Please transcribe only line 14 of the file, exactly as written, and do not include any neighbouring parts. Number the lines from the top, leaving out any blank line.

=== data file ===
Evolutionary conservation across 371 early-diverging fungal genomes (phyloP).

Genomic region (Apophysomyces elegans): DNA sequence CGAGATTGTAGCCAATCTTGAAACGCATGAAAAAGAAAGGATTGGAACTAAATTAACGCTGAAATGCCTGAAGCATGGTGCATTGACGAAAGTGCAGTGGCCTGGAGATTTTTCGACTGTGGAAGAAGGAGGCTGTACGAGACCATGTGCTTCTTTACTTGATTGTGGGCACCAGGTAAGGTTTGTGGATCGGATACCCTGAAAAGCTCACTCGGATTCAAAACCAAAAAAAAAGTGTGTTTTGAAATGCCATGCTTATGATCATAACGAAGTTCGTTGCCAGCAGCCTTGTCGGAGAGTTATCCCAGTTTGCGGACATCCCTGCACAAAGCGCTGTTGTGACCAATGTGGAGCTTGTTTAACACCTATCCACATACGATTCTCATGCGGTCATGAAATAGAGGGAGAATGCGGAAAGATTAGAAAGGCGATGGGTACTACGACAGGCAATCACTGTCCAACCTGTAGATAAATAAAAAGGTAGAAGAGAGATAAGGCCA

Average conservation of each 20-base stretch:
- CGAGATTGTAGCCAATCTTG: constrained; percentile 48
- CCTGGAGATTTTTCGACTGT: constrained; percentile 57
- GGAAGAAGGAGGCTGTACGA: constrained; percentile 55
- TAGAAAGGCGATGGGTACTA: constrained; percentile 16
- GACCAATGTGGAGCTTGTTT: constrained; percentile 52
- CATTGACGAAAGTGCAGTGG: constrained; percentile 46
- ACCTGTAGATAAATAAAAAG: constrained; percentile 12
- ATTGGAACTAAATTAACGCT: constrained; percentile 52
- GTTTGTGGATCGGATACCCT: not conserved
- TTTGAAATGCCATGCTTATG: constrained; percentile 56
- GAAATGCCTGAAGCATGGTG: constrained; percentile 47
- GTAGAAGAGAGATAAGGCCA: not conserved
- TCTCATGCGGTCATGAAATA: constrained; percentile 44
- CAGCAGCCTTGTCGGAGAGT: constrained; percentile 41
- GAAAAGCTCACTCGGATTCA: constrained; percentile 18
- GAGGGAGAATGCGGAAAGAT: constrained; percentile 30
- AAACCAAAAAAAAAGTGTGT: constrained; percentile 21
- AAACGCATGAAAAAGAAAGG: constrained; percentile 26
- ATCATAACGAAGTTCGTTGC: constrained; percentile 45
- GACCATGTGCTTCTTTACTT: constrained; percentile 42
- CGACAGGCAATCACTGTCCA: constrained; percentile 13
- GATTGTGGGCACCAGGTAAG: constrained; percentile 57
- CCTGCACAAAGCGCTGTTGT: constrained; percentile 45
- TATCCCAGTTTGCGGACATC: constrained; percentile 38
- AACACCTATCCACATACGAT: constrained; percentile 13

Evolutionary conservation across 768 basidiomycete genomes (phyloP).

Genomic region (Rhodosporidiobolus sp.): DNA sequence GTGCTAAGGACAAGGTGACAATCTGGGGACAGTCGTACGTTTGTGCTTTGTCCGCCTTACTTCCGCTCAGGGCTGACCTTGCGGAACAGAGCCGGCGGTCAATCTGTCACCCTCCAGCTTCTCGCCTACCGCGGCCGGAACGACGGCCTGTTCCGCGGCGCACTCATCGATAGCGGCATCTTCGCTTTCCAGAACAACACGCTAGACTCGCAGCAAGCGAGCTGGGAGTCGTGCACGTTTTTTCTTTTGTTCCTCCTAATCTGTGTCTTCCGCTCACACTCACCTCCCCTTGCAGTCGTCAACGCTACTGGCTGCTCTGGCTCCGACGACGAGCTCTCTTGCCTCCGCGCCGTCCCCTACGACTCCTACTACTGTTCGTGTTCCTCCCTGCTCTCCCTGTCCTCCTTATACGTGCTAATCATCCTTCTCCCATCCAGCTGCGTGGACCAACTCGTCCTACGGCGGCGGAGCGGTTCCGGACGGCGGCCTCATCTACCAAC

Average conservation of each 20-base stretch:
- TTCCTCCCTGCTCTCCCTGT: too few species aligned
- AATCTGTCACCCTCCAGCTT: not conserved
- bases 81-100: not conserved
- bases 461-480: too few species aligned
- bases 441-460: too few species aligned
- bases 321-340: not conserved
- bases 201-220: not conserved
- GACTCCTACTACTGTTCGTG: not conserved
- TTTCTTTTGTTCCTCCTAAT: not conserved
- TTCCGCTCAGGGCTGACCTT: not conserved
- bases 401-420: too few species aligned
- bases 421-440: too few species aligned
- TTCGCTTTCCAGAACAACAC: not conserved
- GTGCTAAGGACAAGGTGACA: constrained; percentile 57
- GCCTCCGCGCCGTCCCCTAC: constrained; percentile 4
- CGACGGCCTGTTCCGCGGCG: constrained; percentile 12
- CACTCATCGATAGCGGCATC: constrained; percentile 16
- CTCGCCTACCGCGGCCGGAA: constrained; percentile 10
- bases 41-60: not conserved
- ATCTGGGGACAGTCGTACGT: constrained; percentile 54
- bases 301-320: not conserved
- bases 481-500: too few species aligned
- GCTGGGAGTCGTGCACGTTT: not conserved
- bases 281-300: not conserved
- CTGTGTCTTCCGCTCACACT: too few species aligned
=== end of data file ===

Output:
- GAAATGCCTGAAGCATGGTG: constrained; percentile 47